This is really just all opinion.....
Your client is correct.
Personally, I find 10pt Garamond italic is almost always difficult to read. 10pt Garamond is difficult as it is, throw in the italics and it's even more difficult to read. I would use a font with a larger body size which is easier to read. Not necessarily a larger font size, but a font which has more open characters and larger counters which in turn helps readability at smaller sizes, similar to Stone Serif. I'd stick with a humanist serif, but I'd rarely if ever choose Garamond. (Again, this is all merely opinion).
I'd start by setting that paragraph in several different typefaces on a page, then print the page. Note which typeface is easier to read at arm's length? Use that typeface. Then possibly address the size and leading.
I also think 10pt type, in general, may not be the best choice for an advertisement. The entire point is to get people to read and you want to make that as easy as possible. I'd use a minimum of 11pts, if not 12-14pts. Increasing leading also helps readability. Don't use the default "auto" application leading, which is generally 120% in most apps. I customarily adjust to 130 - 150% for leading and only drop to 120% when space demands it (and client is unwilling to edit text).
Age may have a role in this as well. Younger designers tend to use smaller type sizes because they don't have an issue reading things. Realize that once the readers hit 30 or above, the smaller the type, the more difficult it is for them to read. Any struggle reading is a bad thing.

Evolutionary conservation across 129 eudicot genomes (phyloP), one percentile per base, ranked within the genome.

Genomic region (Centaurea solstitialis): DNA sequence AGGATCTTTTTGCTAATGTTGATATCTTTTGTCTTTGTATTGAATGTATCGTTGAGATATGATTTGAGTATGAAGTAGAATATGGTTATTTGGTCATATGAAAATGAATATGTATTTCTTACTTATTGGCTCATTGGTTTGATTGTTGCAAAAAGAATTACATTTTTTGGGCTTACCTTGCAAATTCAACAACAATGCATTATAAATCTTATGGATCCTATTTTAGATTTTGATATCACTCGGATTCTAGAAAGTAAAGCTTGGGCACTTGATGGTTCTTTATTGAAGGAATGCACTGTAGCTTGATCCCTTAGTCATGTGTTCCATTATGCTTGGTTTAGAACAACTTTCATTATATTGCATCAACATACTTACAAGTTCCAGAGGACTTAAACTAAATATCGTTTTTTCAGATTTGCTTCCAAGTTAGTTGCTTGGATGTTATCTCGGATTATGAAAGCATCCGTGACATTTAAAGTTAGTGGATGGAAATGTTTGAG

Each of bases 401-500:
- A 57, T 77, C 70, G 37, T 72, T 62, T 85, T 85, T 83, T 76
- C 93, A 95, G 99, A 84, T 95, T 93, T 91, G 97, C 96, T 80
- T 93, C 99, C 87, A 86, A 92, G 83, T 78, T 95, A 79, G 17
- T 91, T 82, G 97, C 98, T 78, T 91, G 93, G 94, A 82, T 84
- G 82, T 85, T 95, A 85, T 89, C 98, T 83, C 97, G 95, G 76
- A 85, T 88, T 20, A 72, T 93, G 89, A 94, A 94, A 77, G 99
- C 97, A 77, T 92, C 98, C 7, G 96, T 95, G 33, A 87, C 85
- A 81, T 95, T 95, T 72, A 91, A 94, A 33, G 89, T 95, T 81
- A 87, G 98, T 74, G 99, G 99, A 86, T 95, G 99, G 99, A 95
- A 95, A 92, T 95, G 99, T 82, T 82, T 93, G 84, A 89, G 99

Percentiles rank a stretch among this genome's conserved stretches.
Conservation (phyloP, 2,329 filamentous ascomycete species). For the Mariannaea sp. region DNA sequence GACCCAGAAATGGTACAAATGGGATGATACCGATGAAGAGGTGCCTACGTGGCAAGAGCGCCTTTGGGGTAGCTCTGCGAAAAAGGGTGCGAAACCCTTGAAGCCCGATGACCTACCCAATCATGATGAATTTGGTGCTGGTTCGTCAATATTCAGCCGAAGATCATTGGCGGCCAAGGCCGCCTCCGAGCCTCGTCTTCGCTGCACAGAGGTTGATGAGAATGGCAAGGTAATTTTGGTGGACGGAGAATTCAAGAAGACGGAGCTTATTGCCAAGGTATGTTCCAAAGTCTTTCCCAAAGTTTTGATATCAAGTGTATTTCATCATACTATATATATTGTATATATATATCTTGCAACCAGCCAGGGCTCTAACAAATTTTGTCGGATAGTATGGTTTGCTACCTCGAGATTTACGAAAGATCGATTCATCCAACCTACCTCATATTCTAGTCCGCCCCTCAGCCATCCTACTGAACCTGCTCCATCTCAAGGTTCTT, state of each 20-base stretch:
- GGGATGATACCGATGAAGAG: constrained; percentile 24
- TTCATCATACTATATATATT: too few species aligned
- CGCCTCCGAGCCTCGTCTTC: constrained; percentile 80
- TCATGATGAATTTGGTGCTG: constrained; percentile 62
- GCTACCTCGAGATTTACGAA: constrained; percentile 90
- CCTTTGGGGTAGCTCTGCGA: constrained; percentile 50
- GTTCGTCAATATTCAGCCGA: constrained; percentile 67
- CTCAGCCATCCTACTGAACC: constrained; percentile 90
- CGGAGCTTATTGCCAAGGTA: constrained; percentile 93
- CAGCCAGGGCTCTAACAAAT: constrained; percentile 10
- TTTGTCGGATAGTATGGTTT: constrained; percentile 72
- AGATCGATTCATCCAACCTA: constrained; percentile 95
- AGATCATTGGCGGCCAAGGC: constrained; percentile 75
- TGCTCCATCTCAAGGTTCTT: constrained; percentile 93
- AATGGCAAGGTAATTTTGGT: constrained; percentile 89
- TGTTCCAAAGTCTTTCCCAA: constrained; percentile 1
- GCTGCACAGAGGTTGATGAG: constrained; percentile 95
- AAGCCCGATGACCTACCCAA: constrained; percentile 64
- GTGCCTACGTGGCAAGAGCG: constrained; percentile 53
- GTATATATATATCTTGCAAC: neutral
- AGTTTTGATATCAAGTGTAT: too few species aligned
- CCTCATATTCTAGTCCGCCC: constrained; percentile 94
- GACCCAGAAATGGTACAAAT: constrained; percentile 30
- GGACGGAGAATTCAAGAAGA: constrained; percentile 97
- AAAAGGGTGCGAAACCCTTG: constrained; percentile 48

Form vs. function is an important aspect. If it is difficult to actually read an advertisement, guess what... people won't read it. At that point all your aesthetic senses mean nothing because the advertisement has failed. You cannot sacrifice function because you are so caught up in form.
Completely aesthetic opinion regarding angles... if you flipped that angle so the photos angled up and to the right it would be more appealing to users than the current downward right motion. Upward right motion on a page promotes feelings of joy and happiness. Downward motion tends to lend more to unhappy, depressing emotions. Think of it as rising up, and dropping off. If there's a sense of dropping off, readers subconsciously pick up on that. This can often be expressed by comments such as "I don't know why, but I don't like it."